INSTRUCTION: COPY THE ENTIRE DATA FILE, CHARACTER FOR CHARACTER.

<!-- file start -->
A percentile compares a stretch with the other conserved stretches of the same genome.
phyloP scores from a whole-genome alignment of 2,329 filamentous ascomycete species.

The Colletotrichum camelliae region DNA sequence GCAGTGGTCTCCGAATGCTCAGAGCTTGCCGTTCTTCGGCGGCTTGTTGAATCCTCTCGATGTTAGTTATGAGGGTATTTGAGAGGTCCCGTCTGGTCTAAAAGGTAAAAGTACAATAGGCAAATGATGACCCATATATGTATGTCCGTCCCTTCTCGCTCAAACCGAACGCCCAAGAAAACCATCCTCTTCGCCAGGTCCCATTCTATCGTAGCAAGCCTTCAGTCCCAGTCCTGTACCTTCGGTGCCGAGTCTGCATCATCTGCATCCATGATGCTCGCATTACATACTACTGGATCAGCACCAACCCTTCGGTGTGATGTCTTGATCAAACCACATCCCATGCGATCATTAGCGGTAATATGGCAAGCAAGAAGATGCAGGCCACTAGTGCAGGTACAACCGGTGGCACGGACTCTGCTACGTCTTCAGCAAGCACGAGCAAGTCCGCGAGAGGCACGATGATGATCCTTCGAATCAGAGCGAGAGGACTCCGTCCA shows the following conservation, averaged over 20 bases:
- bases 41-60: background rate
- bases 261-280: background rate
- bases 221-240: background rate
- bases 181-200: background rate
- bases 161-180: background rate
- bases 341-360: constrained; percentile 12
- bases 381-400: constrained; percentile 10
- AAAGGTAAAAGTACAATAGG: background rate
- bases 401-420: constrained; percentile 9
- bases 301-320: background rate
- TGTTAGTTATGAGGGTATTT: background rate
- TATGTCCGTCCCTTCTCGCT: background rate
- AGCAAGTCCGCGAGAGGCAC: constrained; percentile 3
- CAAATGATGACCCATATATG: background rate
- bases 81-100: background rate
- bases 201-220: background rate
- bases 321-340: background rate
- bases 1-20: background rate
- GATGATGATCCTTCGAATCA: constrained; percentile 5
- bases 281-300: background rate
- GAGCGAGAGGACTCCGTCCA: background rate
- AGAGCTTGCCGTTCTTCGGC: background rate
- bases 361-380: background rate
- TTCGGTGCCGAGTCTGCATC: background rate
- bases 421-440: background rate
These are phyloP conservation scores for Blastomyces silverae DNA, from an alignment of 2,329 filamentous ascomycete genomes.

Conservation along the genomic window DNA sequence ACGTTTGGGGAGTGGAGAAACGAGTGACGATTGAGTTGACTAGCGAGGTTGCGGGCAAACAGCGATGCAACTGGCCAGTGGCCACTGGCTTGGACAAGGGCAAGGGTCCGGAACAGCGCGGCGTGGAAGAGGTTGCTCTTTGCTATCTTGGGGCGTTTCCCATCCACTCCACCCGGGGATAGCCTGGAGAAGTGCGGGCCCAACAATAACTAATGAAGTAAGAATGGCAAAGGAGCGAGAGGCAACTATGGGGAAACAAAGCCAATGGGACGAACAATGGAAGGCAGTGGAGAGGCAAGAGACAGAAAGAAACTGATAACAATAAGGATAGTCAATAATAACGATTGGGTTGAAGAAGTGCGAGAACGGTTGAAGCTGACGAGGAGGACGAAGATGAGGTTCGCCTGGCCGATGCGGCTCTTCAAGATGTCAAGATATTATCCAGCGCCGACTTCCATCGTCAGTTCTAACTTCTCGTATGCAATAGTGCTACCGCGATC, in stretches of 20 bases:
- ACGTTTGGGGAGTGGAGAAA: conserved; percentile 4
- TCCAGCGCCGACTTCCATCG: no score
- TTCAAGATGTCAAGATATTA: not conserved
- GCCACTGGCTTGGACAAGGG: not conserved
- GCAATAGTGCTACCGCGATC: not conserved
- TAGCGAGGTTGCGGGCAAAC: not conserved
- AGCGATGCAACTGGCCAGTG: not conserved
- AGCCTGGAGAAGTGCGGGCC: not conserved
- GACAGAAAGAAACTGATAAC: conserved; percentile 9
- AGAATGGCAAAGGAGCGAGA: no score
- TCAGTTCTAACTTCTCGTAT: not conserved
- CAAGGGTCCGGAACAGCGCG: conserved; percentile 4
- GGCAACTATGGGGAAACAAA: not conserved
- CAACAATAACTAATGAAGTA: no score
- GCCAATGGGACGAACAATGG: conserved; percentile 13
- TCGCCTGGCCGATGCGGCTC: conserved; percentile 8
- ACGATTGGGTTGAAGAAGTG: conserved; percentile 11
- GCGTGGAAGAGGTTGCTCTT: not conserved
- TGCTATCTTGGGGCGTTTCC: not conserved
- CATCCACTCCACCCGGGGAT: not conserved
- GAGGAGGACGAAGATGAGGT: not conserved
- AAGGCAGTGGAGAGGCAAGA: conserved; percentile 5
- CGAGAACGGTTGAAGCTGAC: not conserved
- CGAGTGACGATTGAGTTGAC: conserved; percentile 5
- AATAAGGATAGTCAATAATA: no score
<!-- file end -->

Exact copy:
A percentile compares a stretch with the other conserved stretches of the same genome.
phyloP scores from a whole-genome alignment of 2,329 filamentous ascomycete species.

The Colletotrichum camelliae region DNA sequence GCAGTGGTCTCCGAATGCTCAGAGCTTGCCGTTCTTCGGCGGCTTGTTGAATCCTCTCGATGTTAGTTATGAGGGTATTTGAGAGGTCCCGTCTGGTCTAAAAGGTAAAAGTACAATAGGCAAATGATGACCCATATATGTATGTCCGTCCCTTCTCGCTCAAACCGAACGCCCAAGAAAACCATCCTCTTCGCCAGGTCCCATTCTATCGTAGCAAGCCTTCAGTCCCAGTCCTGTACCTTCGGTGCCGAGTCTGCATCATCTGCATCCATGATGCTCGCATTACATACTACTGGATCAGCACCAACCCTTCGGTGTGATGTCTTGATCAAACCACATCCCATGCGATCATTAGCGGTAATATGGCAAGCAAGAAGATGCAGGCCACTAGTGCAGGTACAACCGGTGGCACGGACTCTGCTACGTCTTCAGCAAGCACGAGCAAGTCCGCGAGAGGCACGATGATGATCCTTCGAATCAGAGCGAGAGGACTCCGTCCA shows the following conservation, averaged over 20 bases:
- bases 41-60: background rate
- bases 261-280: background rate
- bases 221-240: background rate
- bases 181-200: background rate
- bases 161-180: background rate
- bases 341-360: constrained; percentile 12
- bases 381-400: constrained; percentile 10
- AAAGGTAAAAGTACAATAGG: background rate
- bases 401-420: constrained; percentile 9
- bases 301-320: background rate
- TGTTAGTTATGAGGGTATTT: background rate
- TATGTCCGTCCCTTCTCGCT: background rate
- AGCAAGTCCGCGAGAGGCAC: constrained; percentile 3
- CAAATGATGACCCATATATG: background rate
- bases 81-100: background rate
- bases 201-220: background rate
- bases 321-340: background rate
- bases 1-20: background rate
- GATGATGATCCTTCGAATCA: constrained; percentile 5
- bases 281-300: background rate
- GAGCGAGAGGACTCCGTCCA: background rate
- AGAGCTTGCCGTTCTTCGGC: background rate
- bases 361-380: background rate
- TTCGGTGCCGAGTCTGCATC: background rate
- bases 421-440: background rate
These are phyloP conservation scores for Blastomyces silverae DNA, from an alignment of 2,329 filamentous ascomycete genomes.

Conservation along the genomic window DNA sequence ACGTTTGGGGAGTGGAGAAACGAGTGACGATTGAGTTGACTAGCGAGGTTGCGGGCAAACAGCGATGCAACTGGCCAGTGGCCACTGGCTTGGACAAGGGCAAGGGTCCGGAACAGCGCGGCGTGGAAGAGGTTGCTCTTTGCTATCTTGGGGCGTTTCCCATCCACTCCACCCGGGGATAGCCTGGAGAAGTGCGGGCCCAACAATAACTAATGAAGTAAGAATGGCAAAGGAGCGAGAGGCAACTATGGGGAAACAAAGCCAATGGGACGAACAATGGAAGGCAGTGGAGAGGCAAGAGACAGAAAGAAACTGATAACAATAAGGATAGTCAATAATAACGATTGGGTTGAAGAAGTGCGAGAACGGTTGAAGCTGACGAGGAGGACGAAGATGAGGTTCGCCTGGCCGATGCGGCTCTTCAAGATGTCAAGATATTATCCAGCGCCGACTTCCATCGTCAGTTCTAACTTCTCGTATGCAATAGTGCTACCGCGATC, in stretches of 20 bases:
- ACGTTTGGGGAGTGGAGAAA: conserved; percentile 4
- TCCAGCGCCGACTTCCATCG: no score
- TTCAAGATGTCAAGATATTA: not conserved
- GCCACTGGCTTGGACAAGGG: not conserved
- GCAATAGTGCTACCGCGATC: not conserved
- TAGCGAGGTTGCGGGCAAAC: not conserved
- AGCGATGCAACTGGCCAGTG: not conserved
- AGCCTGGAGAAGTGCGGGCC: not conserved
- GACAGAAAGAAACTGATAAC: conserved; percentile 9
- AGAATGGCAAAGGAGCGAGA: no score
- TCAGTTCTAACTTCTCGTAT: not conserved
- CAAGGGTCCGGAACAGCGCG: conserved; percentile 4
- GGCAACTATGGGGAAACAAA: not conserved
- CAACAATAACTAATGAAGTA: no score
- GCCAATGGGACGAACAATGG: conserved; percentile 13
- TCGCCTGGCCGATGCGGCTC: conserved; percentile 8
- ACGATTGGGTTGAAGAAGTG: conserved; percentile 11
- GCGTGGAAGAGGTTGCTCTT: not conserved
- TGCTATCTTGGGGCGTTTCC: not conserved
- CATCCACTCCACCCGGGGAT: not conserved
- GAGGAGGACGAAGATGAGGT: not conserved
- AAGGCAGTGGAGAGGCAAGA: conserved; percentile 5
- CGAGAACGGTTGAAGCTGAC: not conserved
- CGAGTGACGATTGAGTTGAC: conserved; percentile 5
- AATAAGGATAGTCAATAATA: no score